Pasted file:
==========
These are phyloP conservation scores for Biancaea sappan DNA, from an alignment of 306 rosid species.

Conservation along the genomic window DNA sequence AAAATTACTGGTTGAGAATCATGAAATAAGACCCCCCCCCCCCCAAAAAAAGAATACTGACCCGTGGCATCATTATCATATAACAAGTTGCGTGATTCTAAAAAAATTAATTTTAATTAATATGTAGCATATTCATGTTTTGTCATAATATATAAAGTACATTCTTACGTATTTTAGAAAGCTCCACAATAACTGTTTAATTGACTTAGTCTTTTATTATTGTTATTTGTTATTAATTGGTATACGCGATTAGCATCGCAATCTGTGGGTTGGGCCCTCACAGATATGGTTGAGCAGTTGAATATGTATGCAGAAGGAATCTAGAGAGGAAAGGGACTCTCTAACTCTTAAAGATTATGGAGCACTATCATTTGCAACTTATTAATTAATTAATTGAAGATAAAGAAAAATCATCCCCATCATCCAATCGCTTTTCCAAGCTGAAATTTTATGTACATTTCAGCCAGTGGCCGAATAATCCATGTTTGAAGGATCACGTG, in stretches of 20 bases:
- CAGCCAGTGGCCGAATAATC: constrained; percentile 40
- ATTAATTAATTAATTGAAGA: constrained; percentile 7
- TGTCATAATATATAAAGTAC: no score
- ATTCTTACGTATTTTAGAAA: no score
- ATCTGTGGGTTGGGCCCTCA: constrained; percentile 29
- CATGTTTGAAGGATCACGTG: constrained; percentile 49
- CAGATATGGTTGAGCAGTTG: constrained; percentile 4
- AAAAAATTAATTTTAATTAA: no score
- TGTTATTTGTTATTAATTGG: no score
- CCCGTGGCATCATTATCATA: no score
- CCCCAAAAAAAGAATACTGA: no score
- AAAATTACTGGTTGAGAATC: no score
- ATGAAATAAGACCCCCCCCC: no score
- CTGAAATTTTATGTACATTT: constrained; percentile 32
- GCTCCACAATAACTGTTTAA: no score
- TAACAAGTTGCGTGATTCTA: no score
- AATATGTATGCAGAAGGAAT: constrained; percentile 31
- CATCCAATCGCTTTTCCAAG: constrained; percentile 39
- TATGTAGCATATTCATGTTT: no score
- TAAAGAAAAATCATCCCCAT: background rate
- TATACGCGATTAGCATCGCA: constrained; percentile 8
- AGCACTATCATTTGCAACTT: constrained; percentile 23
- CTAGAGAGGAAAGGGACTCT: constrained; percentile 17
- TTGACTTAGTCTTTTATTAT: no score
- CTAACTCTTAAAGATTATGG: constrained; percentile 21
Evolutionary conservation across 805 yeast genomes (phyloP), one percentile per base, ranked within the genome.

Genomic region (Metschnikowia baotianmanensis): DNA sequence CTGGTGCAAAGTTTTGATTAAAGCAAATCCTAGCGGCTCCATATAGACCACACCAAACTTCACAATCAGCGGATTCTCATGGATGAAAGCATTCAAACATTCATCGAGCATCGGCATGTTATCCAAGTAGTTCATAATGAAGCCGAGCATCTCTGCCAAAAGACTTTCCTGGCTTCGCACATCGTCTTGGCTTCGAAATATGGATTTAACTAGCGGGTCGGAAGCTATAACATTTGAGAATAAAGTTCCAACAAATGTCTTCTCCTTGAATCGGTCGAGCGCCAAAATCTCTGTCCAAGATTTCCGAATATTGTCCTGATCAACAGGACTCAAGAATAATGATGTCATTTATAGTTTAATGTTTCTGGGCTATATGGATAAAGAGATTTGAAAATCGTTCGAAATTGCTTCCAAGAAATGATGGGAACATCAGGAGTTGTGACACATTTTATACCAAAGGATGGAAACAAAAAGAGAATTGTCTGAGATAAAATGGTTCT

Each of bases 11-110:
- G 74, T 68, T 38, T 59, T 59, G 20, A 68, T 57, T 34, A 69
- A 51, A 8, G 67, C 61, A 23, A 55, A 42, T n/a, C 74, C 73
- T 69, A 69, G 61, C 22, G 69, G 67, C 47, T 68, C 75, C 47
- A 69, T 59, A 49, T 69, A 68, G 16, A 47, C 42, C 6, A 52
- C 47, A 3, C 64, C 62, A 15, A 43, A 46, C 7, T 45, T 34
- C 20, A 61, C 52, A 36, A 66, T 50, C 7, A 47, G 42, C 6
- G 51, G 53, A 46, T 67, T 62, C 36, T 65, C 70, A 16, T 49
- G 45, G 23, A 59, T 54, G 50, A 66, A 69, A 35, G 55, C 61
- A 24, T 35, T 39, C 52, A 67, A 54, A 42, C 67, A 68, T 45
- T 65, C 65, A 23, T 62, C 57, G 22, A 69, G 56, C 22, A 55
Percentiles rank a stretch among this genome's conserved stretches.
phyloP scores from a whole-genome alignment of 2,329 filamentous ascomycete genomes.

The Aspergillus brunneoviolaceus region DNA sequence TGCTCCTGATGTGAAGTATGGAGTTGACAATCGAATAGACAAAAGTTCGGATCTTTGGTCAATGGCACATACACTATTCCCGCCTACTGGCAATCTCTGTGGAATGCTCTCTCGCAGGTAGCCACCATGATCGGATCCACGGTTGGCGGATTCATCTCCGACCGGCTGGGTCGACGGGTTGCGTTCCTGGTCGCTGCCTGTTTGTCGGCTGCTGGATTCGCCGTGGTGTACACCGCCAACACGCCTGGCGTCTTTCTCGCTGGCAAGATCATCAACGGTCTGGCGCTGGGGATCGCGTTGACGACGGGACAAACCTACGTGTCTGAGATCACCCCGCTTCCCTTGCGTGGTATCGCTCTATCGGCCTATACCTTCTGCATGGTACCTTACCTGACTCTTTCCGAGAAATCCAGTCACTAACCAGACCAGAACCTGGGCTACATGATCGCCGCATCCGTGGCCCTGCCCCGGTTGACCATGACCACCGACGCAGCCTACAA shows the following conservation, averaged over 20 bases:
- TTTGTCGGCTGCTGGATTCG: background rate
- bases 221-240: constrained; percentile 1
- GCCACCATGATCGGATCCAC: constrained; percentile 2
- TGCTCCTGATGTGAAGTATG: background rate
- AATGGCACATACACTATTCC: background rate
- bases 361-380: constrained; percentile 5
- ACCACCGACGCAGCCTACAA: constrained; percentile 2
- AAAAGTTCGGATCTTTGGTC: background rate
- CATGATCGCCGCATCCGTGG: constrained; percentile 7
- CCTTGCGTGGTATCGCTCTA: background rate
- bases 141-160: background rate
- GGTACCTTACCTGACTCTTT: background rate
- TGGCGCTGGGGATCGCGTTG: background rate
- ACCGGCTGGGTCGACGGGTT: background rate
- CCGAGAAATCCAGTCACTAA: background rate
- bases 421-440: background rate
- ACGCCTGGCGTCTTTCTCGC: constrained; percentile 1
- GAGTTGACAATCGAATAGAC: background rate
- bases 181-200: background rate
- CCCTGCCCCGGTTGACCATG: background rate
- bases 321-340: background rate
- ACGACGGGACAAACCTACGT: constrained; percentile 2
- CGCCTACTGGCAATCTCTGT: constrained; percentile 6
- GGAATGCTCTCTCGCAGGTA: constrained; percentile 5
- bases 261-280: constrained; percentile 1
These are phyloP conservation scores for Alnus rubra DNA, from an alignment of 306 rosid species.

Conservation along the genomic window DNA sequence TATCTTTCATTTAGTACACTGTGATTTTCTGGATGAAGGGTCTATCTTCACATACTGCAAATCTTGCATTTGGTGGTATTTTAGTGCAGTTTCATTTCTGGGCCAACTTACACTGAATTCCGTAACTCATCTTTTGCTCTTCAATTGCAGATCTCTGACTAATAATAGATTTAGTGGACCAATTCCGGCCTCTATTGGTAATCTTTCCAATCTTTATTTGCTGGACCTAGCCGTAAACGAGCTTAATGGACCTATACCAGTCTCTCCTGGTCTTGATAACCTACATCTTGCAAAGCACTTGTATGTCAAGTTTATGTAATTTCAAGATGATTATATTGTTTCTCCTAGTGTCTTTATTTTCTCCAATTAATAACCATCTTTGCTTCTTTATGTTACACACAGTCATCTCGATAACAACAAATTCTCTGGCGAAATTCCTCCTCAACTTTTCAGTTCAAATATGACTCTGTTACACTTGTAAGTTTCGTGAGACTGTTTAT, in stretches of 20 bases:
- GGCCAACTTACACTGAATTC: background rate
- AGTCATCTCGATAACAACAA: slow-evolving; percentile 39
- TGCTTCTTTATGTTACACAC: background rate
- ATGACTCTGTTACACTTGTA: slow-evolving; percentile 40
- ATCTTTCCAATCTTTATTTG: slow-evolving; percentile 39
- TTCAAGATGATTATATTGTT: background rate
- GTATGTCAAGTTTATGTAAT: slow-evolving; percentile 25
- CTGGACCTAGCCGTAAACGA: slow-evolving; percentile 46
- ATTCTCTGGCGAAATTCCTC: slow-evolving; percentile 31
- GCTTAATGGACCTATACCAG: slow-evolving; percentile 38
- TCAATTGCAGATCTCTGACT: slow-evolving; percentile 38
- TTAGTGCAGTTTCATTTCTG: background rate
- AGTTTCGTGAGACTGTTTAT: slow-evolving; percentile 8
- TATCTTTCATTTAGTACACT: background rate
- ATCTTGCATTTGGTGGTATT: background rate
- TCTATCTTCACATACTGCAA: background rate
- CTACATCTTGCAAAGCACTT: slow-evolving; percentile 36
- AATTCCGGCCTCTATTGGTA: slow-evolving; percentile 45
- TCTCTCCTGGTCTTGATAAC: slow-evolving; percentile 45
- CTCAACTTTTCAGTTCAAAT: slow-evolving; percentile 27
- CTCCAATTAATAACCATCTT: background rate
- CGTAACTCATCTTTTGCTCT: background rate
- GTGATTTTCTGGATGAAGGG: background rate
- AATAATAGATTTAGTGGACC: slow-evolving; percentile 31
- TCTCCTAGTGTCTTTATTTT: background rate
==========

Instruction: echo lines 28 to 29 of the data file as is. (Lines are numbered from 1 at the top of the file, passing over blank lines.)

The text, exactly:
Evolutionary conservation across 805 yeast genomes (phyloP), one percentile per base, ranked within the genome.

Genomic region (Metschnikowia baotianmanensis): DNA sequence CTGGTGCAAAGTTTTGATTAAAGCAAATCCTAGCGGCTCCATATAGACCACACCAAACTTCACAATCAGCGGATTCTCATGGATGAAAGCATTCAAACATTCATCGAGCATCGGCATGTTATCCAAGTAGTTCATAATGAAGCCGAGCATCTCTGCCAAAAGACTTTCCTGGCTTCGCACATCGTCTTGGCTTCGAAATATGGATTTAACTAGCGGGTCGGAAGCTATAACATTTGAGAATAAAGTTCCAACAAATGTCTTCTCCTTGAATCGGTCGAGCGCCAAAATCTCTGTCCAAGATTTCCGAATATTGTCCTGATCAACAGGACTCAAGAATAATGATGTCATTTATAGTTTAATGTTTCTGGGCTATATGGATAAAGAGATTTGAAAATCGTTCGAAATTGCTTCCAAGAAATGATGGGAACATCAGGAGTTGTGACACATTTTATACCAAAGGATGGAAACAAAAAGAGAATTGTCTGAGATAAAATGGTTCT